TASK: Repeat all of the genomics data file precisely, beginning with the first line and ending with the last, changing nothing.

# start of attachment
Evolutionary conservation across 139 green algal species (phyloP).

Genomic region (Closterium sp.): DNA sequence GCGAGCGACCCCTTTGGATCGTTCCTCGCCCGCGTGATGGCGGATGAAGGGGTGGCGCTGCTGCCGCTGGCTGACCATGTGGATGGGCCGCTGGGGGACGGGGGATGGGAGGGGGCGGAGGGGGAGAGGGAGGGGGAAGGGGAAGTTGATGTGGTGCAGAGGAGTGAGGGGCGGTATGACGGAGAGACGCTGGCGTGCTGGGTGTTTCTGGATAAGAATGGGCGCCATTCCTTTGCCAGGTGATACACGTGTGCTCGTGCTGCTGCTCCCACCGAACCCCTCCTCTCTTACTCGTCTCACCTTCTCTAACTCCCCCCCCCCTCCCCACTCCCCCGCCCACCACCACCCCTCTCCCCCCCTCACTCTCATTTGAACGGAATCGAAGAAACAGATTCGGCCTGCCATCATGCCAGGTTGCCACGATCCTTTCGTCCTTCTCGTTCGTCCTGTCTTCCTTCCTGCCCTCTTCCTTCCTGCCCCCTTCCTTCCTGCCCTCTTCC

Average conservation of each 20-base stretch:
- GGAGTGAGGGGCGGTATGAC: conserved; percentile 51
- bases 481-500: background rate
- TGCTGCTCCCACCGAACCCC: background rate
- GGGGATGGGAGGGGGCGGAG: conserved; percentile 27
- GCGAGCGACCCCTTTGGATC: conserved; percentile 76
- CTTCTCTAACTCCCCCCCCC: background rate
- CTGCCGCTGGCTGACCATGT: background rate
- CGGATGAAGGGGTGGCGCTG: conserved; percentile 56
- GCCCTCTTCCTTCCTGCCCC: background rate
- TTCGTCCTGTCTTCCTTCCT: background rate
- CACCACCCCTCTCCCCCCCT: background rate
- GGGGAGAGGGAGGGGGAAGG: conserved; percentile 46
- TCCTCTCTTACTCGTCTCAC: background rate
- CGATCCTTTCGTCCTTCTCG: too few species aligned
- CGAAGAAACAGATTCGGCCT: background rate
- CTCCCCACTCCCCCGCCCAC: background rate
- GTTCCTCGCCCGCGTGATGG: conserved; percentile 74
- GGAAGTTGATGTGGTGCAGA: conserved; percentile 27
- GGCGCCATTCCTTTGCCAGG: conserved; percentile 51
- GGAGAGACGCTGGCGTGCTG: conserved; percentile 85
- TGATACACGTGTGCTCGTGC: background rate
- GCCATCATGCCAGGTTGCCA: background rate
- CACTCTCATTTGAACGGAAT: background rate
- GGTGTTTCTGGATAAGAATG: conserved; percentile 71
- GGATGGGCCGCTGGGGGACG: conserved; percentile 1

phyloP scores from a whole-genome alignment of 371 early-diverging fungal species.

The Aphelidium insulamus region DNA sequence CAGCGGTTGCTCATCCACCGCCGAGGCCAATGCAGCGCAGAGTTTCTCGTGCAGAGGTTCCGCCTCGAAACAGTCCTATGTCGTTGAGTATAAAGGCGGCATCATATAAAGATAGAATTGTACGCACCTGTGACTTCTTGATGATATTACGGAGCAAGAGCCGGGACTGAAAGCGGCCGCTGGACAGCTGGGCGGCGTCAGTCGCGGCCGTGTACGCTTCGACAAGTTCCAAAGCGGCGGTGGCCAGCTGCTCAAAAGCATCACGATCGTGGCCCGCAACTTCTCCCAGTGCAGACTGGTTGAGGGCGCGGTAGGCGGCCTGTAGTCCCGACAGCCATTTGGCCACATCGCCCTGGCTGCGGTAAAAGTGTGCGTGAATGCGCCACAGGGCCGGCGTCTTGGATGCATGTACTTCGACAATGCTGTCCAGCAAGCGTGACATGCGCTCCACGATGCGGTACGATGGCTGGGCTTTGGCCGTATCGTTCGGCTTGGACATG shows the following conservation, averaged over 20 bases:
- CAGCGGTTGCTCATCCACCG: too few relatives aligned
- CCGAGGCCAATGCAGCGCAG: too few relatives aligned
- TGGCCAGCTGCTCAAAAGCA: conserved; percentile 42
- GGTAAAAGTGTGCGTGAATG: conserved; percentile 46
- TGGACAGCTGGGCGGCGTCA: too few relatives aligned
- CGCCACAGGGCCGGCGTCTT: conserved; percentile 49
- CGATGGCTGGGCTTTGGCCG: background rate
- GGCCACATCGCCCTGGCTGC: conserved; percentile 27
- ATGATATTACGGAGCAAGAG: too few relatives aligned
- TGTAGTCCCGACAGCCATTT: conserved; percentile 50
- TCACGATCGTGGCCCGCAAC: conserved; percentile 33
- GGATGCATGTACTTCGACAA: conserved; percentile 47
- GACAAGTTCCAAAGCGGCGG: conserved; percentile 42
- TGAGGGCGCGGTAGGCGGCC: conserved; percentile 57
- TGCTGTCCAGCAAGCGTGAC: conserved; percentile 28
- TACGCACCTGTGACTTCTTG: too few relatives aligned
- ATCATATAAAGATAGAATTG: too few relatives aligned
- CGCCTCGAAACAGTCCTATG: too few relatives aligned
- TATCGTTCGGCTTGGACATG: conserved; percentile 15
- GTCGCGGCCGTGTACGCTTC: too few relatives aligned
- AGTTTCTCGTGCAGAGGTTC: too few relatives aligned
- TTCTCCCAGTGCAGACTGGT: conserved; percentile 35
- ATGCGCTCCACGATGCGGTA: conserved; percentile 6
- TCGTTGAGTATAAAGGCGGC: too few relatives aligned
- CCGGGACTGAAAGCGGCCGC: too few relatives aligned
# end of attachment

Evolutionary conservation across 139 green algal species (phyloP).

Genomic region (Closterium sp.): DNA sequence GCGAGCGACCCCTTTGGATCGTTCCTCGCCCGCGTGATGGCGGATGAAGGGGTGGCGCTGCTGCCGCTGGCTGACCATGTGGATGGGCCGCTGGGGGACGGGGGATGGGAGGGGGCGGAGGGGGAGAGGGAGGGGGAAGGGGAAGTTGATGTGGTGCAGAGGAGTGAGGGGCGGTATGACGGAGAGACGCTGGCGTGCTGGGTGTTTCTGGATAAGAATGGGCGCCATTCCTTTGCCAGGTGATACACGTGTGCTCGTGCTGCTGCTCCCACCGAACCCCTCCTCTCTTACTCGTCTCACCTTCTCTAACTCCCCCCCCCCTCCCCACTCCCCCGCCCACCACCACCCCTCTCCCCCCCTCACTCTCATTTGAACGGAATCGAAGAAACAGATTCGGCCTGCCATCATGCCAGGTTGCCACGATCCTTTCGTCCTTCTCGTTCGTCCTGTCTTCCTTCCTGCCCTCTTCCTTCCTGCCCCCTTCCTTCCTGCCCTCTTCC

Average conservation of each 20-base stretch:
- GGAGTGAGGGGCGGTATGAC: conserved; percentile 51
- bases 481-500: background rate
- TGCTGCTCCCACCGAACCCC: background rate
- GGGGATGGGAGGGGGCGGAG: conserved; percentile 27
- GCGAGCGACCCCTTTGGATC: conserved; percentile 76
- CTTCTCTAACTCCCCCCCCC: background rate
- CTGCCGCTGGCTGACCATGT: background rate
- CGGATGAAGGGGTGGCGCTG: conserved; percentile 56
- GCCCTCTTCCTTCCTGCCCC: background rate
- TTCGTCCTGTCTTCCTTCCT: background rate
- CACCACCCCTCTCCCCCCCT: background rate
- GGGGAGAGGGAGGGGGAAGG: conserved; percentile 46
- TCCTCTCTTACTCGTCTCAC: background rate
- CGATCCTTTCGTCCTTCTCG: too few species aligned
- CGAAGAAACAGATTCGGCCT: background rate
- CTCCCCACTCCCCCGCCCAC: background rate
- GTTCCTCGCCCGCGTGATGG: conserved; percentile 74
- GGAAGTTGATGTGGTGCAGA: conserved; percentile 27
- GGCGCCATTCCTTTGCCAGG: conserved; percentile 51
- GGAGAGACGCTGGCGTGCTG: conserved; percentile 85
- TGATACACGTGTGCTCGTGC: background rate
- GCCATCATGCCAGGTTGCCA: background rate
- CACTCTCATTTGAACGGAAT: background rate
- GGTGTTTCTGGATAAGAATG: conserved; percentile 71
- GGATGGGCCGCTGGGGGACG: conserved; percentile 1

phyloP scores from a whole-genome alignment of 371 early-diverging fungal species.

The Aphelidium insulamus region DNA sequence CAGCGGTTGCTCATCCACCGCCGAGGCCAATGCAGCGCAGAGTTTCTCGTGCAGAGGTTCCGCCTCGAAACAGTCCTATGTCGTTGAGTATAAAGGCGGCATCATATAAAGATAGAATTGTACGCACCTGTGACTTCTTGATGATATTACGGAGCAAGAGCCGGGACTGAAAGCGGCCGCTGGACAGCTGGGCGGCGTCAGTCGCGGCCGTGTACGCTTCGACAAGTTCCAAAGCGGCGGTGGCCAGCTGCTCAAAAGCATCACGATCGTGGCCCGCAACTTCTCCCAGTGCAGACTGGTTGAGGGCGCGGTAGGCGGCCTGTAGTCCCGACAGCCATTTGGCCACATCGCCCTGGCTGCGGTAAAAGTGTGCGTGAATGCGCCACAGGGCCGGCGTCTTGGATGCATGTACTTCGACAATGCTGTCCAGCAAGCGTGACATGCGCTCCACGATGCGGTACGATGGCTGGGCTTTGGCCGTATCGTTCGGCTTGGACATG shows the following conservation, averaged over 20 bases:
- CAGCGGTTGCTCATCCACCG: too few relatives aligned
- CCGAGGCCAATGCAGCGCAG: too few relatives aligned
- TGGCCAGCTGCTCAAAAGCA: conserved; percentile 42
- GGTAAAAGTGTGCGTGAATG: conserved; percentile 46
- TGGACAGCTGGGCGGCGTCA: too few relatives aligned
- CGCCACAGGGCCGGCGTCTT: conserved; percentile 49
- CGATGGCTGGGCTTTGGCCG: background rate
- GGCCACATCGCCCTGGCTGC: conserved; percentile 27
- ATGATATTACGGAGCAAGAG: too few relatives aligned
- TGTAGTCCCGACAGCCATTT: conserved; percentile 50
- TCACGATCGTGGCCCGCAAC: conserved; percentile 33
- GGATGCATGTACTTCGACAA: conserved; percentile 47
- GACAAGTTCCAAAGCGGCGG: conserved; percentile 42
- TGAGGGCGCGGTAGGCGGCC: conserved; percentile 57
- TGCTGTCCAGCAAGCGTGAC: conserved; percentile 28
- TACGCACCTGTGACTTCTTG: too few relatives aligned
- ATCATATAAAGATAGAATTG: too few relatives aligned
- CGCCTCGAAACAGTCCTATG: too few relatives aligned
- TATCGTTCGGCTTGGACATG: conserved; percentile 15
- GTCGCGGCCGTGTACGCTTC: too few relatives aligned
- AGTTTCTCGTGCAGAGGTTC: too few relatives aligned
- TTCTCCCAGTGCAGACTGGT: conserved; percentile 35
- ATGCGCTCCACGATGCGGTA: conserved; percentile 6
- TCGTTGAGTATAAAGGCGGC: too few relatives aligned
- CCGGGACTGAAAGCGGCCGC: too few relatives aligned